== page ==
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Infliximab therapy in two cases of severe neurotuberculosis paradoxical reaction

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Clinical record

Patient 1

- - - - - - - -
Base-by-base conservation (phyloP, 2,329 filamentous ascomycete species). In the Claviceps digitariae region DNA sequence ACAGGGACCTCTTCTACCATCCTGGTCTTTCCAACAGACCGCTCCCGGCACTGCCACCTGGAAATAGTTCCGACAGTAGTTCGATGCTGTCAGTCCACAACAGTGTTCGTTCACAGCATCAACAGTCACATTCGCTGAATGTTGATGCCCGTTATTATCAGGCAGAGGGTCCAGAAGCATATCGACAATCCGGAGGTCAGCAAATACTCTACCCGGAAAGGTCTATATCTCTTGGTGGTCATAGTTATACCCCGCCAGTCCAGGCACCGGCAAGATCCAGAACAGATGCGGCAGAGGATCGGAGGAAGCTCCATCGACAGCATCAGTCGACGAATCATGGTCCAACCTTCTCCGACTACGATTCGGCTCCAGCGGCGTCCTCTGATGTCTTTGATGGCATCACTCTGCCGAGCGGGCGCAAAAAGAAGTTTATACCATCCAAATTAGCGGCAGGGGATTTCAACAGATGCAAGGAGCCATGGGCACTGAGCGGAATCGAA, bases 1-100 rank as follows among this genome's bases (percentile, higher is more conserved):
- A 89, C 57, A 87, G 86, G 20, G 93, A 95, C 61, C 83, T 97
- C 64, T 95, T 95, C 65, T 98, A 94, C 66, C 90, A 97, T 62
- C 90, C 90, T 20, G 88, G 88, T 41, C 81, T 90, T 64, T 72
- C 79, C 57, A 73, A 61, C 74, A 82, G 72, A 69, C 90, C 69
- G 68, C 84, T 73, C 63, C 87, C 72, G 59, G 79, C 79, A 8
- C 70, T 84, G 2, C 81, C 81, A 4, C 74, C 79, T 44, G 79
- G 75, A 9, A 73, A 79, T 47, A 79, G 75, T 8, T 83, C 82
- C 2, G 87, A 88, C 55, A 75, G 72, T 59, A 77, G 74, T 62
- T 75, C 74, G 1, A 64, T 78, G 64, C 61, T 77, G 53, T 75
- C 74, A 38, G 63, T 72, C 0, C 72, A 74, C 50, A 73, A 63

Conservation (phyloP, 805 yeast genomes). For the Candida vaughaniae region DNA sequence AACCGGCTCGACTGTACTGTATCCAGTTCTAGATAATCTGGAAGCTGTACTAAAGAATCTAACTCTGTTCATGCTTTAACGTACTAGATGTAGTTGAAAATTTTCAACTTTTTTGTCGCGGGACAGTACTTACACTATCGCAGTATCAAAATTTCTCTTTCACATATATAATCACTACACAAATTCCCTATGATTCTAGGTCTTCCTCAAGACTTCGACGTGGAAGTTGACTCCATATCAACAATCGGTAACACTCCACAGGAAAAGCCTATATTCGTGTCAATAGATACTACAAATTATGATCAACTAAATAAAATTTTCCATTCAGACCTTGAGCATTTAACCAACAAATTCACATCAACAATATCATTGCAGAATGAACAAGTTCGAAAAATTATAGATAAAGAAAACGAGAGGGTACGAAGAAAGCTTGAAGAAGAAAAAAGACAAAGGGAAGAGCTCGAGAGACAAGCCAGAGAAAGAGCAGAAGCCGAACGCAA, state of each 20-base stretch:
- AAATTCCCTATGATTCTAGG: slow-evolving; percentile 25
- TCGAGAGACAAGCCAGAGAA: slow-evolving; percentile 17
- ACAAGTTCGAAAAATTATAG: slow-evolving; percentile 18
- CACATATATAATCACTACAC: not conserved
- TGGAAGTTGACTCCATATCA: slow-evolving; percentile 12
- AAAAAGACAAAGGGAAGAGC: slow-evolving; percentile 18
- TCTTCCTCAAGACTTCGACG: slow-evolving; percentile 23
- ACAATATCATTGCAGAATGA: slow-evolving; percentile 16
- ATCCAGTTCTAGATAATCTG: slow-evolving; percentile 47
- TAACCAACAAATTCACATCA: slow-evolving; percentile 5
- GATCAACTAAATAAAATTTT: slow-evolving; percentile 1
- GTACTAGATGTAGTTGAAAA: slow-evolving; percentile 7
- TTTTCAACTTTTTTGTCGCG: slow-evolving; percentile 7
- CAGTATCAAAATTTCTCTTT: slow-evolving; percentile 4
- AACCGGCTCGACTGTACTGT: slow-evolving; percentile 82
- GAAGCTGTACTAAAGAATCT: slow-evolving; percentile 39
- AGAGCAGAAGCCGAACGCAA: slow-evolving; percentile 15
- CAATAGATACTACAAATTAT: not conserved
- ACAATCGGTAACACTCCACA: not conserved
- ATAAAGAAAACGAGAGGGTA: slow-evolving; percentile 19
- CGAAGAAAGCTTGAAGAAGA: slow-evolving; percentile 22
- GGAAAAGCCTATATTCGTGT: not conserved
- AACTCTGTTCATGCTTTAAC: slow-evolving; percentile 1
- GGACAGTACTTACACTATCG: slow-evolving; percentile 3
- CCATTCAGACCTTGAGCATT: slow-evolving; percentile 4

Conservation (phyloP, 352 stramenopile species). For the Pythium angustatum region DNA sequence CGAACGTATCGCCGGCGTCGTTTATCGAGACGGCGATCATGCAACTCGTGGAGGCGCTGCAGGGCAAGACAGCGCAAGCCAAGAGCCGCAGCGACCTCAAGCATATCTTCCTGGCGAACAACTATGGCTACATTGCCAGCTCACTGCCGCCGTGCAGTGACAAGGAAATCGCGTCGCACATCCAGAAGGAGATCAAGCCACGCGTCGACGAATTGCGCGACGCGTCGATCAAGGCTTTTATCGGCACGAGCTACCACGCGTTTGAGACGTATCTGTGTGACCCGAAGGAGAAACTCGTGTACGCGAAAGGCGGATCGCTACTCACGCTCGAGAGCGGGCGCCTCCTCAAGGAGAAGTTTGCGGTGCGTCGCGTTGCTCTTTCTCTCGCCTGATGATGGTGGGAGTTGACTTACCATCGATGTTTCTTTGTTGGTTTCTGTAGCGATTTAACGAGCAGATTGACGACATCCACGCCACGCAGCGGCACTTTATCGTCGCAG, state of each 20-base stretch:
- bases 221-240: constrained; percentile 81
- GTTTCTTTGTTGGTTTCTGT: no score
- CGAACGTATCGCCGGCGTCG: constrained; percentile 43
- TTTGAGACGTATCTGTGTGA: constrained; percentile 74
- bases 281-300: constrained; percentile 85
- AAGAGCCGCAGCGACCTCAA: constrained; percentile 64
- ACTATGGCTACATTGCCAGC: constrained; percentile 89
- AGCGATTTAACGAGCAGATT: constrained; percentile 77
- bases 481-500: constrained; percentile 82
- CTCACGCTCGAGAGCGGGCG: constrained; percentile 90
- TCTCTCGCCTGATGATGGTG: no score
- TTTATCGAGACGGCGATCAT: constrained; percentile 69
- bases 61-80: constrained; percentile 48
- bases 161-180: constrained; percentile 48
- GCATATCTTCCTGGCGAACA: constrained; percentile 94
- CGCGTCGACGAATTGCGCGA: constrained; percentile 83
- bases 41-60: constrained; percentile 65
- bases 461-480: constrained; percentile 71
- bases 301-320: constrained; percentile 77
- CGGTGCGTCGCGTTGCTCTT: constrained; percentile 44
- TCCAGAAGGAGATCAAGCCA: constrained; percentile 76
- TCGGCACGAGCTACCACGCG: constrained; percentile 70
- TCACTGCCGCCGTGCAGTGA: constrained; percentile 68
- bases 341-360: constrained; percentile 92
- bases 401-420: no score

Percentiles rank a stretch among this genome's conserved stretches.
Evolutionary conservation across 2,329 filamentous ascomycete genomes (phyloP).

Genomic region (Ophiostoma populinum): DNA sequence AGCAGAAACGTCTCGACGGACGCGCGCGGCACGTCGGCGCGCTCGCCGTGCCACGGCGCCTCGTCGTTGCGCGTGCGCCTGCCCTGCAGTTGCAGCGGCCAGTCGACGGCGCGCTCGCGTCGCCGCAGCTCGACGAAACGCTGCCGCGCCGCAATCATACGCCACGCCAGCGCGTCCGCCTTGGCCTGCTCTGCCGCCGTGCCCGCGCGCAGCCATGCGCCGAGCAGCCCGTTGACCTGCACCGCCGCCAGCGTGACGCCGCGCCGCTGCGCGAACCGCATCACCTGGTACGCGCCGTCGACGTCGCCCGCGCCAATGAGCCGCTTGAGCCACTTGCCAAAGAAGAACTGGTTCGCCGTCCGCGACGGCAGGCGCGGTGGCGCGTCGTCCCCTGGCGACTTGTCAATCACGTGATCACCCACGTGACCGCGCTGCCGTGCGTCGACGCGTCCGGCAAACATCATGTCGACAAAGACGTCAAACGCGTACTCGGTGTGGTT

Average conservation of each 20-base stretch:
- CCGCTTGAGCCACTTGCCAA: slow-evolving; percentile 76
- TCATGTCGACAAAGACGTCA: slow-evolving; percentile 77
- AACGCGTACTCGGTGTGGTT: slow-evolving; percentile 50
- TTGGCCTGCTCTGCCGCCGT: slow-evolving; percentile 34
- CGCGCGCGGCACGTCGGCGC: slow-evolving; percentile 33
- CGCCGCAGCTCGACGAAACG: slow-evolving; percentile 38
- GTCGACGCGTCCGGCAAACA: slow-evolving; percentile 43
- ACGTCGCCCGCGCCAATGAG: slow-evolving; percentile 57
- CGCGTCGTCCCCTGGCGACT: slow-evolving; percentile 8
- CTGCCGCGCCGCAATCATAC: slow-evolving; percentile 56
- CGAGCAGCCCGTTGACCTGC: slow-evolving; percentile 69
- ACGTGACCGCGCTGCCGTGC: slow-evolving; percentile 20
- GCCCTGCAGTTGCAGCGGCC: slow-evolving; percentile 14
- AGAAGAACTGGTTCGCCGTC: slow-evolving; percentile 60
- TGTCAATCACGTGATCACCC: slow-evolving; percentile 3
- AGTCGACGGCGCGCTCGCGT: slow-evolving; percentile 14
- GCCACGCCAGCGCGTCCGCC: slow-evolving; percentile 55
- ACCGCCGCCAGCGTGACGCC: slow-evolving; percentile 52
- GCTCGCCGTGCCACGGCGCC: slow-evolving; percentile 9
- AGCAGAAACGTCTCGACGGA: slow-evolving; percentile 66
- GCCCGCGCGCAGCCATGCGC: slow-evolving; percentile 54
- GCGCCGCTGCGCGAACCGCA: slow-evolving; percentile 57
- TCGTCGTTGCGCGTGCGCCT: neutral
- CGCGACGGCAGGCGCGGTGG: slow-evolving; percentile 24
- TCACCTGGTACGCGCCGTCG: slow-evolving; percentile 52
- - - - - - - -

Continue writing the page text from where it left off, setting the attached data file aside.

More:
A 60-year-old HIV-negative woman presented with a week’s history of fever, vomiting and confusion, followed by progressive personality change. On admission, she was noted to have urinary retention, left oculomotor nerve palsy and an upgoing right plantar response. A magnetic resonance image (MRI) of the brain showed leptomeningeal enhancement with gyral swelling and subtle cortical T2 signal hyperintensity in the right frontal lobe, suggesting meningoencephalitis. Cerebrospinal fluid (CSF) cultures grew fully susceptible Mycobacterium tuberculosis. Antituberculous therapy was started with isoniazid, rifampicin, ethambutol and pyrazinamide, plus dexamethasone. CSF cultures tested negative by Week 1. Over the next month, she had ongoing fevers and fluctuating conscious state. High CSF pressures necessitated ventriculoperitoneal (VP) shunting. An MRI 3 months into therapy showed numerous granulomas, microabscesses and infarcts. Her condition failed to improve with a further course of dexamethasone, and an MRI at 5 months showed increasing size and number of granulomas, with worsening oedema and midline shift (Figure 1, A). She was given a trial of three doses of infliximab 10 mg/kg, 1 month apart, resulting in marked improvement in neurological status and radiological findings (Figure 1, B). She regained movement of her limbs, opened her…